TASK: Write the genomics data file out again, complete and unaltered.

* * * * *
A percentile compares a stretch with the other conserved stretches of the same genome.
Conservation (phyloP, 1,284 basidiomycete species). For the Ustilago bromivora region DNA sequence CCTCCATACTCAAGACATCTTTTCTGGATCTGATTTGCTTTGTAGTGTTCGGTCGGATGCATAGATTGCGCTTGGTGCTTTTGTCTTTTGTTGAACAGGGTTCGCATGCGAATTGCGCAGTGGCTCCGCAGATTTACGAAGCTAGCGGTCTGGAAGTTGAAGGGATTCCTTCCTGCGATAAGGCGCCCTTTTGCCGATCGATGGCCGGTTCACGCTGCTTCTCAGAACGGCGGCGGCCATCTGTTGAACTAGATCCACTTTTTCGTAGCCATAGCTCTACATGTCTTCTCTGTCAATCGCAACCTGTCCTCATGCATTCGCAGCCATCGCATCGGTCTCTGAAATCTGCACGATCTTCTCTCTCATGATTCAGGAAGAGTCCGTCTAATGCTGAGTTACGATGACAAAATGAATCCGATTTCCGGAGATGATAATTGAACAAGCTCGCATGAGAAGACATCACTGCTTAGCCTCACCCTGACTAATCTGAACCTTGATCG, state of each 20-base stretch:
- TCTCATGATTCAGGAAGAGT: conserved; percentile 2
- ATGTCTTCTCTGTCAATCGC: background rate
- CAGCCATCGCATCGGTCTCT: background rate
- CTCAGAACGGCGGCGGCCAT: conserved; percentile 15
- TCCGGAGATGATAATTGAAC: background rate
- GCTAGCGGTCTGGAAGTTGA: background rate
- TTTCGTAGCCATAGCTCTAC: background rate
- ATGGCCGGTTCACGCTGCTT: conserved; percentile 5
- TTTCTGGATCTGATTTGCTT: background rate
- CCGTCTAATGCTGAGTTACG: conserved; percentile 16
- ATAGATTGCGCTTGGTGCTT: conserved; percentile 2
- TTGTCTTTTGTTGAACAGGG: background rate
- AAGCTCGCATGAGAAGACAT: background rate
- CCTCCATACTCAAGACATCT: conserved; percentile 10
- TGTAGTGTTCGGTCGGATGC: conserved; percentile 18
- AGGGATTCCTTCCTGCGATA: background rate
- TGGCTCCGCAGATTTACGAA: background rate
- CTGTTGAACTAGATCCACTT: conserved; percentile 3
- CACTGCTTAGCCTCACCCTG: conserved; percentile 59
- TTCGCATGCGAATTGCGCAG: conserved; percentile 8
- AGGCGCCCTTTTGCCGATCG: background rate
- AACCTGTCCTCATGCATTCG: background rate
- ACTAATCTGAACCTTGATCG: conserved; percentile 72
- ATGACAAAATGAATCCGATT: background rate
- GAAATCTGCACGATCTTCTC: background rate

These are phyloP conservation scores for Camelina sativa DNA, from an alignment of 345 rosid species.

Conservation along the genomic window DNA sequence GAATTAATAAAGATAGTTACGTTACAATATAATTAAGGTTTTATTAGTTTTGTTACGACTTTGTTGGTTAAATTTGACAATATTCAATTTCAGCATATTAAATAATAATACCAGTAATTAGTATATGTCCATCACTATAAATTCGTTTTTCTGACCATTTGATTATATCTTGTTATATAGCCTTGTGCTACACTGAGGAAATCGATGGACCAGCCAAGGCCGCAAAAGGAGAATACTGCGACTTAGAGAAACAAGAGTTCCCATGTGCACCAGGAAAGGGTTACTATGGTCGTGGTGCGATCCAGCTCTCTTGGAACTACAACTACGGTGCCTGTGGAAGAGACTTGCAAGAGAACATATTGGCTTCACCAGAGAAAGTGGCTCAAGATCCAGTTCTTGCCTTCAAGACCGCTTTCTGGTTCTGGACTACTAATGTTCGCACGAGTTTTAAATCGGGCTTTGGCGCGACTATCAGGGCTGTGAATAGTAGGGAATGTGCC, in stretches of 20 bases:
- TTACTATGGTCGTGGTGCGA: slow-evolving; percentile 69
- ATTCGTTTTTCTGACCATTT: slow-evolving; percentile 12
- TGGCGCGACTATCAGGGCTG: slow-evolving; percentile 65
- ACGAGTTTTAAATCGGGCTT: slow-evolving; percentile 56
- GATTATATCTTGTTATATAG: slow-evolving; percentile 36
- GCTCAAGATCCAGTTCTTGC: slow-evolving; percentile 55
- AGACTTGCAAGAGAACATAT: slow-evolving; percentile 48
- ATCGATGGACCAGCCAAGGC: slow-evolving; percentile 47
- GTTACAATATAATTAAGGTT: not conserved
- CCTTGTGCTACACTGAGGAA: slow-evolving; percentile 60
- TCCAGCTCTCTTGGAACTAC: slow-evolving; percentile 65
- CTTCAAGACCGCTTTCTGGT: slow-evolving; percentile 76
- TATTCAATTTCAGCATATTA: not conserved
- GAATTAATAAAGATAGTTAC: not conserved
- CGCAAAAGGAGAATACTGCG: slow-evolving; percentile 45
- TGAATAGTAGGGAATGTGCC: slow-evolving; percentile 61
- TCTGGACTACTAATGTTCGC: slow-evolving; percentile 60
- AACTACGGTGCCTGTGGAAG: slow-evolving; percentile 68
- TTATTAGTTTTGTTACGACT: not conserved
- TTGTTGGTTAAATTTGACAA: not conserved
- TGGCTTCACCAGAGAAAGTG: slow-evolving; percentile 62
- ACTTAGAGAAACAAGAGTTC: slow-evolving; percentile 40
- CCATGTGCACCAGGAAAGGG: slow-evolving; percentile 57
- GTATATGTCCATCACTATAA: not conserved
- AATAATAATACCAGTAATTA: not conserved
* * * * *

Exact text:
A percentile compares a stretch with the other conserved stretches of the same genome.
Conservation (phyloP, 1,284 basidiomycete species). For the Ustilago bromivora region DNA sequence CCTCCATACTCAAGACATCTTTTCTGGATCTGATTTGCTTTGTAGTGTTCGGTCGGATGCATAGATTGCGCTTGGTGCTTTTGTCTTTTGTTGAACAGGGTTCGCATGCGAATTGCGCAGTGGCTCCGCAGATTTACGAAGCTAGCGGTCTGGAAGTTGAAGGGATTCCTTCCTGCGATAAGGCGCCCTTTTGCCGATCGATGGCCGGTTCACGCTGCTTCTCAGAACGGCGGCGGCCATCTGTTGAACTAGATCCACTTTTTCGTAGCCATAGCTCTACATGTCTTCTCTGTCAATCGCAACCTGTCCTCATGCATTCGCAGCCATCGCATCGGTCTCTGAAATCTGCACGATCTTCTCTCTCATGATTCAGGAAGAGTCCGTCTAATGCTGAGTTACGATGACAAAATGAATCCGATTTCCGGAGATGATAATTGAACAAGCTCGCATGAGAAGACATCACTGCTTAGCCTCACCCTGACTAATCTGAACCTTGATCG, state of each 20-base stretch:
- TCTCATGATTCAGGAAGAGT: conserved; percentile 2
- ATGTCTTCTCTGTCAATCGC: background rate
- CAGCCATCGCATCGGTCTCT: background rate
- CTCAGAACGGCGGCGGCCAT: conserved; percentile 15
- TCCGGAGATGATAATTGAAC: background rate
- GCTAGCGGTCTGGAAGTTGA: background rate
- TTTCGTAGCCATAGCTCTAC: background rate
- ATGGCCGGTTCACGCTGCTT: conserved; percentile 5
- TTTCTGGATCTGATTTGCTT: background rate
- CCGTCTAATGCTGAGTTACG: conserved; percentile 16
- ATAGATTGCGCTTGGTGCTT: conserved; percentile 2
- TTGTCTTTTGTTGAACAGGG: background rate
- AAGCTCGCATGAGAAGACAT: background rate
- CCTCCATACTCAAGACATCT: conserved; percentile 10
- TGTAGTGTTCGGTCGGATGC: conserved; percentile 18
- AGGGATTCCTTCCTGCGATA: background rate
- TGGCTCCGCAGATTTACGAA: background rate
- CTGTTGAACTAGATCCACTT: conserved; percentile 3
- CACTGCTTAGCCTCACCCTG: conserved; percentile 59
- TTCGCATGCGAATTGCGCAG: conserved; percentile 8
- AGGCGCCCTTTTGCCGATCG: background rate
- AACCTGTCCTCATGCATTCG: background rate
- ACTAATCTGAACCTTGATCG: conserved; percentile 72
- ATGACAAAATGAATCCGATT: background rate
- GAAATCTGCACGATCTTCTC: background rate

These are phyloP conservation scores for Camelina sativa DNA, from an alignment of 345 rosid species.

Conservation along the genomic window DNA sequence GAATTAATAAAGATAGTTACGTTACAATATAATTAAGGTTTTATTAGTTTTGTTACGACTTTGTTGGTTAAATTTGACAATATTCAATTTCAGCATATTAAATAATAATACCAGTAATTAGTATATGTCCATCACTATAAATTCGTTTTTCTGACCATTTGATTATATCTTGTTATATAGCCTTGTGCTACACTGAGGAAATCGATGGACCAGCCAAGGCCGCAAAAGGAGAATACTGCGACTTAGAGAAACAAGAGTTCCCATGTGCACCAGGAAAGGGTTACTATGGTCGTGGTGCGATCCAGCTCTCTTGGAACTACAACTACGGTGCCTGTGGAAGAGACTTGCAAGAGAACATATTGGCTTCACCAGAGAAAGTGGCTCAAGATCCAGTTCTTGCCTTCAAGACCGCTTTCTGGTTCTGGACTACTAATGTTCGCACGAGTTTTAAATCGGGCTTTGGCGCGACTATCAGGGCTGTGAATAGTAGGGAATGTGCC, in stretches of 20 bases:
- TTACTATGGTCGTGGTGCGA: slow-evolving; percentile 69
- ATTCGTTTTTCTGACCATTT: slow-evolving; percentile 12
- TGGCGCGACTATCAGGGCTG: slow-evolving; percentile 65
- ACGAGTTTTAAATCGGGCTT: slow-evolving; percentile 56
- GATTATATCTTGTTATATAG: slow-evolving; percentile 36
- GCTCAAGATCCAGTTCTTGC: slow-evolving; percentile 55
- AGACTTGCAAGAGAACATAT: slow-evolving; percentile 48
- ATCGATGGACCAGCCAAGGC: slow-evolving; percentile 47
- GTTACAATATAATTAAGGTT: not conserved
- CCTTGTGCTACACTGAGGAA: slow-evolving; percentile 60
- TCCAGCTCTCTTGGAACTAC: slow-evolving; percentile 65
- CTTCAAGACCGCTTTCTGGT: slow-evolving; percentile 76
- TATTCAATTTCAGCATATTA: not conserved
- GAATTAATAAAGATAGTTAC: not conserved
- CGCAAAAGGAGAATACTGCG: slow-evolving; percentile 45
- TGAATAGTAGGGAATGTGCC: slow-evolving; percentile 61
- TCTGGACTACTAATGTTCGC: slow-evolving; percentile 60
- AACTACGGTGCCTGTGGAAG: slow-evolving; percentile 68
- TTATTAGTTTTGTTACGACT: not conserved
- TTGTTGGTTAAATTTGACAA: not conserved
- TGGCTTCACCAGAGAAAGTG: slow-evolving; percentile 62
- ACTTAGAGAAACAAGAGTTC: slow-evolving; percentile 40
- CCATGTGCACCAGGAAAGGG: slow-evolving; percentile 57
- GTATATGTCCATCACTATAA: not conserved
- AATAATAATACCAGTAATTA: not conserved